Over 25,000 school-going children are set to benefit from a health assessment to be conducted in eight counties in arid and semi-arid lands of Kenya.
The assessment being funded by UNICEF, is a partnership between World Vision and the ministries of health and education.
World Vision Kenya’s operations director Daniel Mwebi says the assessment aims to find out the status of health of the school children in the targeted counties.
“The assessment will take one week after which we should be able to know the state of health of children in the counties that will be assessed,” says Mwebi.
In a press release during the flagging off of 21 vehicles that will be used in the assessment in the counties of Wajir, Mandera, Turkana, Garissa, Tana River, Samburu, Marsabit and Isiolo stated that the information gathered will inform targeted interventions to improve the health and nutrition of 25,000 children in arid and semi-arid lands.
The Ministry of Health will focus on checking health problems facing school children through the use of community health workers and teachers. Ngare Karani from the ministry said that part of the programme will include screen of conditions of learners’ visual, hearing, skin infections, immunization, nutrition and chronic health problems.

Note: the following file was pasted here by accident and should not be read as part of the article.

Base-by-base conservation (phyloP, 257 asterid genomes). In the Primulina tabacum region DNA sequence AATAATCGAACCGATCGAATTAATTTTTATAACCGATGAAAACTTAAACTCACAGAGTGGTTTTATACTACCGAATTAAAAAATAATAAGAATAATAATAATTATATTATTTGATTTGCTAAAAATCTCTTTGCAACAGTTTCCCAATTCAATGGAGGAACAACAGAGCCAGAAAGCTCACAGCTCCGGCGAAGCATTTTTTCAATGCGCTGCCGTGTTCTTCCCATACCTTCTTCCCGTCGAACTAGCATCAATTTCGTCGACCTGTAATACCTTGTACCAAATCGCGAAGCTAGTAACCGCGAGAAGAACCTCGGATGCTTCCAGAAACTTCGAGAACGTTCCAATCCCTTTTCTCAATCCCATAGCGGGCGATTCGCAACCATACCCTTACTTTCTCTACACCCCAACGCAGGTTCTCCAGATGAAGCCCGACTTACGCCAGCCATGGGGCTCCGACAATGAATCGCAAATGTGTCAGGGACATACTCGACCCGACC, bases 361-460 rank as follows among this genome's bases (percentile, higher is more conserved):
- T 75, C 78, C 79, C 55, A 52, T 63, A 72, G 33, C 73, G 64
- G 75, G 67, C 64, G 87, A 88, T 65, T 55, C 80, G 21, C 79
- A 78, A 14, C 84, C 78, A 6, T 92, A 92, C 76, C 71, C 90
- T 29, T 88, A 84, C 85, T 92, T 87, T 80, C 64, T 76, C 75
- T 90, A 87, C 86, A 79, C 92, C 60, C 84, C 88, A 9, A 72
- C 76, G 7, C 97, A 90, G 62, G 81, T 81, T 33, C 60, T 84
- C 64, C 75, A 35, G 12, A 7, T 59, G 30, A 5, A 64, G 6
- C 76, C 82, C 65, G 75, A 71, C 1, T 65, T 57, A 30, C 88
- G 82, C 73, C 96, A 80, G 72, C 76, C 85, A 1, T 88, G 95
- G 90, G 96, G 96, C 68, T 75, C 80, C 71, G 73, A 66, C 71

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World Vision states that the school Health Assessment Team has formed linkages with the community where children identified with health issues are referred and closely monitored by the community health workers and the staff from the ministry of health at various health centres within the community.
Peter Gachagi of the Ministry of Education Science and Technology stated that the government has invested heavily in education and the assessment will serve to improve service delivery.
“We should be able to identify these problems and provide solutions so that the children are kept in school,” said Gachagi.
The team that will carry out the assessment was trained last week and will be act as trainers of trainers during the exercise. The county governments will be involved in the exercise since health is a devolved function.
World Vision Kenya which is the implementing organisation notes that school age children of 5-19 years old, constitute 48 percent of the total Kenyan population. They suffer varying but significant degrees of ill health, nutritional deficiencies and morbidity.
According to statistics, a staggering one in 12 children living in Kenya dies before their fifth birthday. It is estimated that around half of these deaths are related to hunger or ill health. The ill health is partly due to poor sanitation water hygiene related factors, housing factors, parasitic infections, macro and micronutrient deficiencies, HIV and AIDS and other sexually transmitted infections.